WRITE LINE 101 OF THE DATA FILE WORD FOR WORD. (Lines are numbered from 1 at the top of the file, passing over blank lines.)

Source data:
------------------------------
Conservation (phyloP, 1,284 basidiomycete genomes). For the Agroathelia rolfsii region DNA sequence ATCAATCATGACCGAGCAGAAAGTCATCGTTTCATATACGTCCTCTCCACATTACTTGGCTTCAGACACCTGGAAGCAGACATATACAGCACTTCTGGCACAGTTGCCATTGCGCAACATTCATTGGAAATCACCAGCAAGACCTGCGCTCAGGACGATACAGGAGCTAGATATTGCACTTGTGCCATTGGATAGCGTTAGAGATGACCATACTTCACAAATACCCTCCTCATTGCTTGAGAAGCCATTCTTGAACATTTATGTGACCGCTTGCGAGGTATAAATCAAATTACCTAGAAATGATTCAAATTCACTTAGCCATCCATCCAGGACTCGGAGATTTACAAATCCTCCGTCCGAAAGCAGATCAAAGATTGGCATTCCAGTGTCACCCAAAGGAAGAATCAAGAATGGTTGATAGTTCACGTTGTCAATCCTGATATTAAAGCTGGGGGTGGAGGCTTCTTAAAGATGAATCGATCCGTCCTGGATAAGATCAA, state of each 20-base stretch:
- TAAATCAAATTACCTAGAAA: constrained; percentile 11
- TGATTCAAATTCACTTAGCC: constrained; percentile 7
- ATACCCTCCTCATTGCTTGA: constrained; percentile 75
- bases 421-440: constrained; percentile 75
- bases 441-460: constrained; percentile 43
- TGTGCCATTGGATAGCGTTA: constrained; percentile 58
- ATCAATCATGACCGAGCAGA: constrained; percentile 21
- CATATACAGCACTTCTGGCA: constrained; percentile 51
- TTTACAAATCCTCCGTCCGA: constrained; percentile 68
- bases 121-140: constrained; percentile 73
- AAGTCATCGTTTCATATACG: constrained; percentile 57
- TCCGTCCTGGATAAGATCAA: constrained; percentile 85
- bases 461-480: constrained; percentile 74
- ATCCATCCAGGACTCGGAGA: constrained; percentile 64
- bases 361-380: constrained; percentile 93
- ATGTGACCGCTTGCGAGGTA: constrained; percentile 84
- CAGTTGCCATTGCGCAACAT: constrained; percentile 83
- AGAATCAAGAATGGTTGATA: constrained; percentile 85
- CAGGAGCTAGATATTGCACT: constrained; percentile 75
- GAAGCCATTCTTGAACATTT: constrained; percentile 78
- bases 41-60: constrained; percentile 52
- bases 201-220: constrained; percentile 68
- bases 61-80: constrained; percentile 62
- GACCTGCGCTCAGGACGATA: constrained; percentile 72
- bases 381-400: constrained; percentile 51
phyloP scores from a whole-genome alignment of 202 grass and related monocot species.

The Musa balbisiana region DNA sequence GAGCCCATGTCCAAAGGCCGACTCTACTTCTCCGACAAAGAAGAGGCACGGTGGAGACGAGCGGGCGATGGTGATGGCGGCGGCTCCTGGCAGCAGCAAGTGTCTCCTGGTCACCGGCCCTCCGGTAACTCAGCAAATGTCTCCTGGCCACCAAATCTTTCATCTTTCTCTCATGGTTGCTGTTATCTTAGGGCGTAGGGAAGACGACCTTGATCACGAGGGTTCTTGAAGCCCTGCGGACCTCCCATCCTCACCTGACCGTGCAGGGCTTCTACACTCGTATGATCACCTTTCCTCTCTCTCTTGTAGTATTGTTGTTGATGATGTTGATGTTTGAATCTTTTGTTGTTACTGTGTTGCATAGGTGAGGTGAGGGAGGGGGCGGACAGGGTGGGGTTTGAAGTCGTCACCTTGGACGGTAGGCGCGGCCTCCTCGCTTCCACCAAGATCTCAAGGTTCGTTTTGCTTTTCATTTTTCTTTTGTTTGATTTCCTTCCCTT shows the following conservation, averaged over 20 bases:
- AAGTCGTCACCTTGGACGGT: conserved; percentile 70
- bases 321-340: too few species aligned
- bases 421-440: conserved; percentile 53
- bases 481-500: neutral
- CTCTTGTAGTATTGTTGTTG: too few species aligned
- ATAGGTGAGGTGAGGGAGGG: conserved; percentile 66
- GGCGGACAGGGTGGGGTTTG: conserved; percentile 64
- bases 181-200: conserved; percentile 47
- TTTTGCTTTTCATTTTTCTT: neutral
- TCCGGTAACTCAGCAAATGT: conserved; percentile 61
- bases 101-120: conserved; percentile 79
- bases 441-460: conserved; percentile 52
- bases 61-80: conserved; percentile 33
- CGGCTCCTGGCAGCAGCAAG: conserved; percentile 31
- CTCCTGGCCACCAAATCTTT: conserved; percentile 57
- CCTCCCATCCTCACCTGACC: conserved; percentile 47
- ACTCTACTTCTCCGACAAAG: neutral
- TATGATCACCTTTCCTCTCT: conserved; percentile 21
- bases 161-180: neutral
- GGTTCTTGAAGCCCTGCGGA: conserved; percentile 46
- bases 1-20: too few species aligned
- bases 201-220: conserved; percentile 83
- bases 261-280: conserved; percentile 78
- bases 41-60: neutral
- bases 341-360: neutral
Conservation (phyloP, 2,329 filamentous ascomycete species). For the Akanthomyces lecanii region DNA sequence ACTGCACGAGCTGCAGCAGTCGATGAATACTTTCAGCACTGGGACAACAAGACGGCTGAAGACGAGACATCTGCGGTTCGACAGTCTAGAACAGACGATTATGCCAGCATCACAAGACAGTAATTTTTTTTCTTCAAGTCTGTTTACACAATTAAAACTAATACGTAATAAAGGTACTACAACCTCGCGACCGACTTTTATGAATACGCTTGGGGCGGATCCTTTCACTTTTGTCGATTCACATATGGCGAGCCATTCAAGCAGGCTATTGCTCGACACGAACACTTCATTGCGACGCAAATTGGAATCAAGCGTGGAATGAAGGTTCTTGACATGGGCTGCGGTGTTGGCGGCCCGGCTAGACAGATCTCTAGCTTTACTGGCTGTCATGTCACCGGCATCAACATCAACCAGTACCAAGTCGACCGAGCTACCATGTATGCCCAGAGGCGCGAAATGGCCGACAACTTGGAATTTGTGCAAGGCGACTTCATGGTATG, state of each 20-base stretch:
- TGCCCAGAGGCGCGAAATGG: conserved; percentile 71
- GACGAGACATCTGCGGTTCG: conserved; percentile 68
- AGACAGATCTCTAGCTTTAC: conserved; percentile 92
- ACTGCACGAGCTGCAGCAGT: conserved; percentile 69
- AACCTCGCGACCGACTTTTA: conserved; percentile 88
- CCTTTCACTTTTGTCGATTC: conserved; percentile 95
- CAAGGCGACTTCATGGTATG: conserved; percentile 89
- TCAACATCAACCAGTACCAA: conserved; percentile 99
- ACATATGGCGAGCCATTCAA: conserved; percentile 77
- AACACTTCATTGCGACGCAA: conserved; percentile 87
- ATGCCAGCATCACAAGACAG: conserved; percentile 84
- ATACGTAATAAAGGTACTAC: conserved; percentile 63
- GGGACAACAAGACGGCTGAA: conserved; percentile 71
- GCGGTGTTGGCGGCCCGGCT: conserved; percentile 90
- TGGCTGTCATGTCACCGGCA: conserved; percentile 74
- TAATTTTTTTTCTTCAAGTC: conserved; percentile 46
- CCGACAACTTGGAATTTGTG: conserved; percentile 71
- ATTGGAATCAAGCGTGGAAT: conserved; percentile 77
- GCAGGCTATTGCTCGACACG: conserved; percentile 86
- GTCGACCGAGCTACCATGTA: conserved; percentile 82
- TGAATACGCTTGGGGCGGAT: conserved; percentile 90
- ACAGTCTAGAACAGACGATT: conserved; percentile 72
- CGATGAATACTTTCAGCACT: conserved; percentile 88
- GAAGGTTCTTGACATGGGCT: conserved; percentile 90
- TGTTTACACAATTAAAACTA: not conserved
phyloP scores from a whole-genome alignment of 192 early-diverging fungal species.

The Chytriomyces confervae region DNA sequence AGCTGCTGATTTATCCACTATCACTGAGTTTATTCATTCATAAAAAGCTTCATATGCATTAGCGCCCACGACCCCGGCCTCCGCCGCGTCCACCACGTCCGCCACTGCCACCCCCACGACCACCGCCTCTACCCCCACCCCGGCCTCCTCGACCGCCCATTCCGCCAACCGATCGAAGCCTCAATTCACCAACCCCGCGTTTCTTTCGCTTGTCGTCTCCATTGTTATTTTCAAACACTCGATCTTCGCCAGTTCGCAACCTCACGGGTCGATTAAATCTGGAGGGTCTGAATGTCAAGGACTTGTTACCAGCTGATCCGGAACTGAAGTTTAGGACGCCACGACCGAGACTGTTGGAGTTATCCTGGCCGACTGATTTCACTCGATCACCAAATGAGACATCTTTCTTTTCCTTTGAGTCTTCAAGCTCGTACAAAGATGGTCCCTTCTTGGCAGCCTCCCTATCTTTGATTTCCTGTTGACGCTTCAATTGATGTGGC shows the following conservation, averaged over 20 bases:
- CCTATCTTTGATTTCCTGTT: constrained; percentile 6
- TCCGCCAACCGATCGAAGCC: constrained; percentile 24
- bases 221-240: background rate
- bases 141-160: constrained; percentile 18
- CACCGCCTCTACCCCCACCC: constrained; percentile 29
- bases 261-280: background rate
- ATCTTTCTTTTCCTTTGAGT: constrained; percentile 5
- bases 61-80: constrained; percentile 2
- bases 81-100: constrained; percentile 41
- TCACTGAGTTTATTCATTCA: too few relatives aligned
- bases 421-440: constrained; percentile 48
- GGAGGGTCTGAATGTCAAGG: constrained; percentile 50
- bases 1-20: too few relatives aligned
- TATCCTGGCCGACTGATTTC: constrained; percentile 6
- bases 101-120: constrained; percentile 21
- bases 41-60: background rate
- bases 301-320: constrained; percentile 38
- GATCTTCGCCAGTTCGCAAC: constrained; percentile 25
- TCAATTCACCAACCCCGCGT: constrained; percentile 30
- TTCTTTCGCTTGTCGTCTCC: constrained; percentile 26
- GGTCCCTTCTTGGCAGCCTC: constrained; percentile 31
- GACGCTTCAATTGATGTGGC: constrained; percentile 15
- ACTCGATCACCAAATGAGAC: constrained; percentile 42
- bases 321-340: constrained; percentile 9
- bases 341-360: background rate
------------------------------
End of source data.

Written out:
- TTCTTTCGCTTGTCGTCTCC: constrained; percentile 26